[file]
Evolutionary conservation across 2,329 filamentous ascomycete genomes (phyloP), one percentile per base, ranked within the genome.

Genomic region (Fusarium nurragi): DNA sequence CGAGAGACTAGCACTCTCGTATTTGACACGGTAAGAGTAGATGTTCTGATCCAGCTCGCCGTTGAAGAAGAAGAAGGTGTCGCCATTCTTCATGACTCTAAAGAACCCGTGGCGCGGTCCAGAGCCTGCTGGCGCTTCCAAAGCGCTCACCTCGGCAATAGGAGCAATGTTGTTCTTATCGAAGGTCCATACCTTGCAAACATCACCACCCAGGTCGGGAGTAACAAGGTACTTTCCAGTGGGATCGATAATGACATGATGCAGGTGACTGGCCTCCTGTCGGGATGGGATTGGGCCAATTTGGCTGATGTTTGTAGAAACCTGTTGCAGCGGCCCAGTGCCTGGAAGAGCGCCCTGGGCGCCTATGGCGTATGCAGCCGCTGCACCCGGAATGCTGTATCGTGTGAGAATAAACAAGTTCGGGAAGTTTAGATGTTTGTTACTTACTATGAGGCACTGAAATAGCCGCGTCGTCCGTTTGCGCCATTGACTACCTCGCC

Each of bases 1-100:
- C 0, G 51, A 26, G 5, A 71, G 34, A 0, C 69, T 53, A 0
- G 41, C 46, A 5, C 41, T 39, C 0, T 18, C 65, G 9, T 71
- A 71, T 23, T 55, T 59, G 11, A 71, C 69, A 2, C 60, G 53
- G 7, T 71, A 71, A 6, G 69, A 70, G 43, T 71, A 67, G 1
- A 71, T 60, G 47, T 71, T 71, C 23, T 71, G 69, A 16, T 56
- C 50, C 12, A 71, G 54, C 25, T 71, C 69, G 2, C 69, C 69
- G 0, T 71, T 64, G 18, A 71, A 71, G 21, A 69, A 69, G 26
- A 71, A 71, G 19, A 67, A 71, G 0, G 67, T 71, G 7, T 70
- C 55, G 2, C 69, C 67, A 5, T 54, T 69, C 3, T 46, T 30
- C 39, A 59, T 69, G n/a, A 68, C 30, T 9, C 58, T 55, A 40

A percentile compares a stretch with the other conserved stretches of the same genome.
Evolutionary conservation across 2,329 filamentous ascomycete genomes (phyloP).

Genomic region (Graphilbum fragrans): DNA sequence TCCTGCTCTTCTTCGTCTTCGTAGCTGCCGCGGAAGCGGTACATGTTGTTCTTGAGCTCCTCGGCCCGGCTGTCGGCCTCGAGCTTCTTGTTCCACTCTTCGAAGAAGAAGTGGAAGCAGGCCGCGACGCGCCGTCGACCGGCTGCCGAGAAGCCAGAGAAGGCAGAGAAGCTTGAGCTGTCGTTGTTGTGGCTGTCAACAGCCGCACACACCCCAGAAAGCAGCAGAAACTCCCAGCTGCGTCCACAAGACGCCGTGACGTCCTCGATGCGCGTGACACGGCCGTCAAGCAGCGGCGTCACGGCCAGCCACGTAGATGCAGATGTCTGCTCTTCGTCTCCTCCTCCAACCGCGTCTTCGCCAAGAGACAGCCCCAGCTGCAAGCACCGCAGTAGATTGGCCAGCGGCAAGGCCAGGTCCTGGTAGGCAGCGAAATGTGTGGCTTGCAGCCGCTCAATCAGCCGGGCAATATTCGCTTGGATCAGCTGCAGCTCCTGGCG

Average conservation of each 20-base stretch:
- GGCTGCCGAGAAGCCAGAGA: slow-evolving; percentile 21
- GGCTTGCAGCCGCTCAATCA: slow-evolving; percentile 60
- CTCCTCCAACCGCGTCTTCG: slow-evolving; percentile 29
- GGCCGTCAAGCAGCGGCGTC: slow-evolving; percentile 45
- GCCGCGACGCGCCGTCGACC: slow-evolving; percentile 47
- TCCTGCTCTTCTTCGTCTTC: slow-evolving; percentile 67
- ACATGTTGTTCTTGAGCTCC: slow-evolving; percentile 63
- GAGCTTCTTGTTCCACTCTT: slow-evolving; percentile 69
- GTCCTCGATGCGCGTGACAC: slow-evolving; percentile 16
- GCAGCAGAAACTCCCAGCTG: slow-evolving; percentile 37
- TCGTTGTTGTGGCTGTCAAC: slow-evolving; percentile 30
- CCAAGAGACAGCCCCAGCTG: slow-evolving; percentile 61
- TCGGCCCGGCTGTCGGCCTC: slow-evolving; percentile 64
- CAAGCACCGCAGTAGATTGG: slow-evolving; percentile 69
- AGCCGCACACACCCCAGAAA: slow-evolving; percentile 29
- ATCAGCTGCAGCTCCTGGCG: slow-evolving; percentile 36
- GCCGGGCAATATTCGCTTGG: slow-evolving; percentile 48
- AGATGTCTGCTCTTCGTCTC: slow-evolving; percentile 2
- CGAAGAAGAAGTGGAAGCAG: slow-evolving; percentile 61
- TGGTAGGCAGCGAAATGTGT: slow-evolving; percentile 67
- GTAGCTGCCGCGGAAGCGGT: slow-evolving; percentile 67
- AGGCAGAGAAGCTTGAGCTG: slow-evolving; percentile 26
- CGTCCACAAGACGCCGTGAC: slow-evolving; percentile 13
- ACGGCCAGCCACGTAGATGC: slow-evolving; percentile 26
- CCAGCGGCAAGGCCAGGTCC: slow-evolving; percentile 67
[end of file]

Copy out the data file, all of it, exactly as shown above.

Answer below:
Evolutionary conservation across 2,329 filamentous ascomycete genomes (phyloP), one percentile per base, ranked within the genome.

Genomic region (Fusarium nurragi): DNA sequence CGAGAGACTAGCACTCTCGTATTTGACACGGTAAGAGTAGATGTTCTGATCCAGCTCGCCGTTGAAGAAGAAGAAGGTGTCGCCATTCTTCATGACTCTAAAGAACCCGTGGCGCGGTCCAGAGCCTGCTGGCGCTTCCAAAGCGCTCACCTCGGCAATAGGAGCAATGTTGTTCTTATCGAAGGTCCATACCTTGCAAACATCACCACCCAGGTCGGGAGTAACAAGGTACTTTCCAGTGGGATCGATAATGACATGATGCAGGTGACTGGCCTCCTGTCGGGATGGGATTGGGCCAATTTGGCTGATGTTTGTAGAAACCTGTTGCAGCGGCCCAGTGCCTGGAAGAGCGCCCTGGGCGCCTATGGCGTATGCAGCCGCTGCACCCGGAATGCTGTATCGTGTGAGAATAAACAAGTTCGGGAAGTTTAGATGTTTGTTACTTACTATGAGGCACTGAAATAGCCGCGTCGTCCGTTTGCGCCATTGACTACCTCGCC

Each of bases 1-100:
- C 0, G 51, A 26, G 5, A 71, G 34, A 0, C 69, T 53, A 0
- G 41, C 46, A 5, C 41, T 39, C 0, T 18, C 65, G 9, T 71
- A 71, T 23, T 55, T 59, G 11, A 71, C 69, A 2, C 60, G 53
- G 7, T 71, A 71, A 6, G 69, A 70, G 43, T 71, A 67, G 1
- A 71, T 60, G 47, T 71, T 71, C 23, T 71, G 69, A 16, T 56
- C 50, C 12, A 71, G 54, C 25, T 71, C 69, G 2, C 69, C 69
- G 0, T 71, T 64, G 18, A 71, A 71, G 21, A 69, A 69, G 26
- A 71, A 71, G 19, A 67, A 71, G 0, G 67, T 71, G 7, T 70
- C 55, G 2, C 69, C 67, A 5, T 54, T 69, C 3, T 46, T 30
- C 39, A 59, T 69, G n/a, A 68, C 30, T 9, C 58, T 55, A 40

A percentile compares a stretch with the other conserved stretches of the same genome.
Evolutionary conservation across 2,329 filamentous ascomycete genomes (phyloP).

Genomic region (Graphilbum fragrans): DNA sequence TCCTGCTCTTCTTCGTCTTCGTAGCTGCCGCGGAAGCGGTACATGTTGTTCTTGAGCTCCTCGGCCCGGCTGTCGGCCTCGAGCTTCTTGTTCCACTCTTCGAAGAAGAAGTGGAAGCAGGCCGCGACGCGCCGTCGACCGGCTGCCGAGAAGCCAGAGAAGGCAGAGAAGCTTGAGCTGTCGTTGTTGTGGCTGTCAACAGCCGCACACACCCCAGAAAGCAGCAGAAACTCCCAGCTGCGTCCACAAGACGCCGTGACGTCCTCGATGCGCGTGACACGGCCGTCAAGCAGCGGCGTCACGGCCAGCCACGTAGATGCAGATGTCTGCTCTTCGTCTCCTCCTCCAACCGCGTCTTCGCCAAGAGACAGCCCCAGCTGCAAGCACCGCAGTAGATTGGCCAGCGGCAAGGCCAGGTCCTGGTAGGCAGCGAAATGTGTGGCTTGCAGCCGCTCAATCAGCCGGGCAATATTCGCTTGGATCAGCTGCAGCTCCTGGCG

Average conservation of each 20-base stretch:
- GGCTGCCGAGAAGCCAGAGA: slow-evolving; percentile 21
- GGCTTGCAGCCGCTCAATCA: slow-evolving; percentile 60
- CTCCTCCAACCGCGTCTTCG: slow-evolving; percentile 29
- GGCCGTCAAGCAGCGGCGTC: slow-evolving; percentile 45
- GCCGCGACGCGCCGTCGACC: slow-evolving; percentile 47
- TCCTGCTCTTCTTCGTCTTC: slow-evolving; percentile 67
- ACATGTTGTTCTTGAGCTCC: slow-evolving; percentile 63
- GAGCTTCTTGTTCCACTCTT: slow-evolving; percentile 69
- GTCCTCGATGCGCGTGACAC: slow-evolving; percentile 16
- GCAGCAGAAACTCCCAGCTG: slow-evolving; percentile 37
- TCGTTGTTGTGGCTGTCAAC: slow-evolving; percentile 30
- CCAAGAGACAGCCCCAGCTG: slow-evolving; percentile 61
- TCGGCCCGGCTGTCGGCCTC: slow-evolving; percentile 64
- CAAGCACCGCAGTAGATTGG: slow-evolving; percentile 69
- AGCCGCACACACCCCAGAAA: slow-evolving; percentile 29
- ATCAGCTGCAGCTCCTGGCG: slow-evolving; percentile 36
- GCCGGGCAATATTCGCTTGG: slow-evolving; percentile 48
- AGATGTCTGCTCTTCGTCTC: slow-evolving; percentile 2
- CGAAGAAGAAGTGGAAGCAG: slow-evolving; percentile 61
- TGGTAGGCAGCGAAATGTGT: slow-evolving; percentile 67
- GTAGCTGCCGCGGAAGCGGT: slow-evolving; percentile 67
- AGGCAGAGAAGCTTGAGCTG: slow-evolving; percentile 26
- CGTCCACAAGACGCCGTGAC: slow-evolving; percentile 13
- ACGGCCAGCCACGTAGATGC: slow-evolving; percentile 26
- CCAGCGGCAAGGCCAGGTCC: slow-evolving; percentile 67